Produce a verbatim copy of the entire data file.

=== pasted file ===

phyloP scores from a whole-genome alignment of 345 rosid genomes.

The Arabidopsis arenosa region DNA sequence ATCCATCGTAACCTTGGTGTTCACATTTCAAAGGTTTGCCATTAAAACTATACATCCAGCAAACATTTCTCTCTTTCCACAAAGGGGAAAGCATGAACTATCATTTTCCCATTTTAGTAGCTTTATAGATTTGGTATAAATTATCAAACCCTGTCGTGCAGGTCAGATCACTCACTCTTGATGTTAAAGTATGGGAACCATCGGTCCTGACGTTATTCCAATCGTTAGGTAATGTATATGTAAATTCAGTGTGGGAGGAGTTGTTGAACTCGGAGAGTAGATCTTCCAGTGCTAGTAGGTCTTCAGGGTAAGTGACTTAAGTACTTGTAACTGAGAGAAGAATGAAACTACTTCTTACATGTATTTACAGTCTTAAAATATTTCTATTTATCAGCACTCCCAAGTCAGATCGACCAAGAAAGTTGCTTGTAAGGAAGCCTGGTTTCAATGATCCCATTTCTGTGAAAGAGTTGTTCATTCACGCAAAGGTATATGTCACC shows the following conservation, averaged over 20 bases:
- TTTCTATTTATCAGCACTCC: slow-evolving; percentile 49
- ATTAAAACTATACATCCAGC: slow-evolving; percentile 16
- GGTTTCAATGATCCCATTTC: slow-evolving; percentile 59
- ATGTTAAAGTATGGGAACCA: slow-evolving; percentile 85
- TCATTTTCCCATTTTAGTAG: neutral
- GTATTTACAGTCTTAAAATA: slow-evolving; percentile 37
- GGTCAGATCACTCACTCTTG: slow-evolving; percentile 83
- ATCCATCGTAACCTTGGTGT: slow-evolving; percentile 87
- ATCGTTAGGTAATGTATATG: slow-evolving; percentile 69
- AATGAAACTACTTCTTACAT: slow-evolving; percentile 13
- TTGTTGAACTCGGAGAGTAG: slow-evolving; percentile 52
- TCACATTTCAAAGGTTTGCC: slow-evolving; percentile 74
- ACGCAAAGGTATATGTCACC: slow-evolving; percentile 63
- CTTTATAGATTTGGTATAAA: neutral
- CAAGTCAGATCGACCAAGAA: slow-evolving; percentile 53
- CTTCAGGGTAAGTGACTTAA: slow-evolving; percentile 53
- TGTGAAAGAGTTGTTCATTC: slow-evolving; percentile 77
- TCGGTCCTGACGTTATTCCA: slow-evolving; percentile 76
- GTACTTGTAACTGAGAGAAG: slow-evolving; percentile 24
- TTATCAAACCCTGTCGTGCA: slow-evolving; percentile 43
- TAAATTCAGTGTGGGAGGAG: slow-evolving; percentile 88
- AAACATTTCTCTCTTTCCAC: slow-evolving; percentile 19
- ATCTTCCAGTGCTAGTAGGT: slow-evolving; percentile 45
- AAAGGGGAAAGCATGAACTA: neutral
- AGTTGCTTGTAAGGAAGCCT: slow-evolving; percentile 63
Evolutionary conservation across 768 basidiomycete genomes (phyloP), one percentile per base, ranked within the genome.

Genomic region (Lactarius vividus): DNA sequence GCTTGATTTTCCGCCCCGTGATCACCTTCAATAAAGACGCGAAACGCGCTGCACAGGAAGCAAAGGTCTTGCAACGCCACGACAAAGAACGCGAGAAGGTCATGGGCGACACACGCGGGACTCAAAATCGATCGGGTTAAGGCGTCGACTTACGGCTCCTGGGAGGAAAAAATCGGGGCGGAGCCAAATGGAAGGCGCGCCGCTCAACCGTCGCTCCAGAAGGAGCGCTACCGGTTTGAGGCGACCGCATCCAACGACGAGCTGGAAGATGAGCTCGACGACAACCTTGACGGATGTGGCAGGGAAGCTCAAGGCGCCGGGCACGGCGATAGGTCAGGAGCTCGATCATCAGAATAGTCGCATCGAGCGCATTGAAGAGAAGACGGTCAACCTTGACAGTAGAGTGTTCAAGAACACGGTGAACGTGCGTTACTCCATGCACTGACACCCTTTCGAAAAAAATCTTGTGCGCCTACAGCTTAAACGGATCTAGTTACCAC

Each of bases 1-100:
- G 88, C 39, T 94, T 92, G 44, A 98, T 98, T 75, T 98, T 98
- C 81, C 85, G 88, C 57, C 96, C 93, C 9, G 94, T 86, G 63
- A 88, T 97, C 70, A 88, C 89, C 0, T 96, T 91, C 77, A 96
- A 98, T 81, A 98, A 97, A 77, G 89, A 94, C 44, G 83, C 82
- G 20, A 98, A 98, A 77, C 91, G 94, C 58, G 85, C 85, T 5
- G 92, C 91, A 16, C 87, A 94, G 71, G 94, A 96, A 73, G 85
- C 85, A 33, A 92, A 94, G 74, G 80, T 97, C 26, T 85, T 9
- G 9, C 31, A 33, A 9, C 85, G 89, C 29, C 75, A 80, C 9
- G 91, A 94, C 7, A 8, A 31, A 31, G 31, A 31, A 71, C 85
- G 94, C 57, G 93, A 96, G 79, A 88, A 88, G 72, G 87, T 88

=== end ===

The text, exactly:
phyloP scores from a whole-genome alignment of 345 rosid genomes.

The Arabidopsis arenosa region DNA sequence ATCCATCGTAACCTTGGTGTTCACATTTCAAAGGTTTGCCATTAAAACTATACATCCAGCAAACATTTCTCTCTTTCCACAAAGGGGAAAGCATGAACTATCATTTTCCCATTTTAGTAGCTTTATAGATTTGGTATAAATTATCAAACCCTGTCGTGCAGGTCAGATCACTCACTCTTGATGTTAAAGTATGGGAACCATCGGTCCTGACGTTATTCCAATCGTTAGGTAATGTATATGTAAATTCAGTGTGGGAGGAGTTGTTGAACTCGGAGAGTAGATCTTCCAGTGCTAGTAGGTCTTCAGGGTAAGTGACTTAAGTACTTGTAACTGAGAGAAGAATGAAACTACTTCTTACATGTATTTACAGTCTTAAAATATTTCTATTTATCAGCACTCCCAAGTCAGATCGACCAAGAAAGTTGCTTGTAAGGAAGCCTGGTTTCAATGATCCCATTTCTGTGAAAGAGTTGTTCATTCACGCAAAGGTATATGTCACC shows the following conservation, averaged over 20 bases:
- TTTCTATTTATCAGCACTCC: slow-evolving; percentile 49
- ATTAAAACTATACATCCAGC: slow-evolving; percentile 16
- GGTTTCAATGATCCCATTTC: slow-evolving; percentile 59
- ATGTTAAAGTATGGGAACCA: slow-evolving; percentile 85
- TCATTTTCCCATTTTAGTAG: neutral
- GTATTTACAGTCTTAAAATA: slow-evolving; percentile 37
- GGTCAGATCACTCACTCTTG: slow-evolving; percentile 83
- ATCCATCGTAACCTTGGTGT: slow-evolving; percentile 87
- ATCGTTAGGTAATGTATATG: slow-evolving; percentile 69
- AATGAAACTACTTCTTACAT: slow-evolving; percentile 13
- TTGTTGAACTCGGAGAGTAG: slow-evolving; percentile 52
- TCACATTTCAAAGGTTTGCC: slow-evolving; percentile 74
- ACGCAAAGGTATATGTCACC: slow-evolving; percentile 63
- CTTTATAGATTTGGTATAAA: neutral
- CAAGTCAGATCGACCAAGAA: slow-evolving; percentile 53
- CTTCAGGGTAAGTGACTTAA: slow-evolving; percentile 53
- TGTGAAAGAGTTGTTCATTC: slow-evolving; percentile 77
- TCGGTCCTGACGTTATTCCA: slow-evolving; percentile 76
- GTACTTGTAACTGAGAGAAG: slow-evolving; percentile 24
- TTATCAAACCCTGTCGTGCA: slow-evolving; percentile 43
- TAAATTCAGTGTGGGAGGAG: slow-evolving; percentile 88
- AAACATTTCTCTCTTTCCAC: slow-evolving; percentile 19
- ATCTTCCAGTGCTAGTAGGT: slow-evolving; percentile 45
- AAAGGGGAAAGCATGAACTA: neutral
- AGTTGCTTGTAAGGAAGCCT: slow-evolving; percentile 63
Evolutionary conservation across 768 basidiomycete genomes (phyloP), one percentile per base, ranked within the genome.

Genomic region (Lactarius vividus): DNA sequence GCTTGATTTTCCGCCCCGTGATCACCTTCAATAAAGACGCGAAACGCGCTGCACAGGAAGCAAAGGTCTTGCAACGCCACGACAAAGAACGCGAGAAGGTCATGGGCGACACACGCGGGACTCAAAATCGATCGGGTTAAGGCGTCGACTTACGGCTCCTGGGAGGAAAAAATCGGGGCGGAGCCAAATGGAAGGCGCGCCGCTCAACCGTCGCTCCAGAAGGAGCGCTACCGGTTTGAGGCGACCGCATCCAACGACGAGCTGGAAGATGAGCTCGACGACAACCTTGACGGATGTGGCAGGGAAGCTCAAGGCGCCGGGCACGGCGATAGGTCAGGAGCTCGATCATCAGAATAGTCGCATCGAGCGCATTGAAGAGAAGACGGTCAACCTTGACAGTAGAGTGTTCAAGAACACGGTGAACGTGCGTTACTCCATGCACTGACACCCTTTCGAAAAAAATCTTGTGCGCCTACAGCTTAAACGGATCTAGTTACCAC

Each of bases 1-100:
- G 88, C 39, T 94, T 92, G 44, A 98, T 98, T 75, T 98, T 98
- C 81, C 85, G 88, C 57, C 96, C 93, C 9, G 94, T 86, G 63
- A 88, T 97, C 70, A 88, C 89, C 0, T 96, T 91, C 77, A 96
- A 98, T 81, A 98, A 97, A 77, G 89, A 94, C 44, G 83, C 82
- G 20, A 98, A 98, A 77, C 91, G 94, C 58, G 85, C 85, T 5
- G 92, C 91, A 16, C 87, A 94, G 71, G 94, A 96, A 73, G 85
- C 85, A 33, A 92, A 94, G 74, G 80, T 97, C 26, T 85, T 9
- G 9, C 31, A 33, A 9, C 85, G 89, C 29, C 75, A 80, C 9
- G 91, A 94, C 7, A 8, A 31, A 31, G 31, A 31, A 71, C 85
- G 94, C 57, G 93, A 96, G 79, A 88, A 88, G 72, G 87, T 88